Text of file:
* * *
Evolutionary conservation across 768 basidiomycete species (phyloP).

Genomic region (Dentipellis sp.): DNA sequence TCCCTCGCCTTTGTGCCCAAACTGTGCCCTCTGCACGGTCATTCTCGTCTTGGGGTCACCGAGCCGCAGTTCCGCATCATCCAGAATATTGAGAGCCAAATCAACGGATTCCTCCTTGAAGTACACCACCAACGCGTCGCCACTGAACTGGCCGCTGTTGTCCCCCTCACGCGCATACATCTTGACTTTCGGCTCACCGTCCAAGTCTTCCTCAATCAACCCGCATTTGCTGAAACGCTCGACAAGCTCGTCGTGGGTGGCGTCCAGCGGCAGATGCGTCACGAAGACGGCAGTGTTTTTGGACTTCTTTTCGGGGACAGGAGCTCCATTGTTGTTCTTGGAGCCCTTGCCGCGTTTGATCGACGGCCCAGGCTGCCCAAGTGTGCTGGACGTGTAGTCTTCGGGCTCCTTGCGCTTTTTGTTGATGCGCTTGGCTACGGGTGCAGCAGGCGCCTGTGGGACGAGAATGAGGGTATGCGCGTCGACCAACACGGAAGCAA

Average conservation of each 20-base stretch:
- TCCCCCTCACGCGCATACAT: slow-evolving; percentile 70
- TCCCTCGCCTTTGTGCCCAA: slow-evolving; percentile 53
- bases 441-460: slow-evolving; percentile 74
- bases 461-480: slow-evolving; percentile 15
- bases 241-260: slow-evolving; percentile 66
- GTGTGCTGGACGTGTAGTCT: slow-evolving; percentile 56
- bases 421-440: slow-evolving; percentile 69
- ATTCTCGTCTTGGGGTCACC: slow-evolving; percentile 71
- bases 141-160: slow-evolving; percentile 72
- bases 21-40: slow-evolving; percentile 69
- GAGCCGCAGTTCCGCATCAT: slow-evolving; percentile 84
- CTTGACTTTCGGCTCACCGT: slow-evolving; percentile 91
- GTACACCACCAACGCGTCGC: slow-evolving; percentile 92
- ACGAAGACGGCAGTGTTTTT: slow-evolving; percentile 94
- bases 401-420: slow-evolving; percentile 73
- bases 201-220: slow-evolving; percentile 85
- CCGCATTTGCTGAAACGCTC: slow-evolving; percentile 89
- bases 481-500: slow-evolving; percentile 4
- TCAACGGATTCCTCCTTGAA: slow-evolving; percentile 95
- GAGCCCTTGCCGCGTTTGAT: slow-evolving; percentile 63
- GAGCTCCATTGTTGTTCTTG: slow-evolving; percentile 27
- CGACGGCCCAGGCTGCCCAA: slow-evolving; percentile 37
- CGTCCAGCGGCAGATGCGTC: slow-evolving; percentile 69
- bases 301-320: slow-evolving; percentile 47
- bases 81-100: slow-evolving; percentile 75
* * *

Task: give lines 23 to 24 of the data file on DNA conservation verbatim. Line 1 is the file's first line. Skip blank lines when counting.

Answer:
- GAGCCCTTGCCGCGTTTGAT: slow-evolving; percentile 63
- GAGCTCCATTGTTGTTCTTG: slow-evolving; percentile 27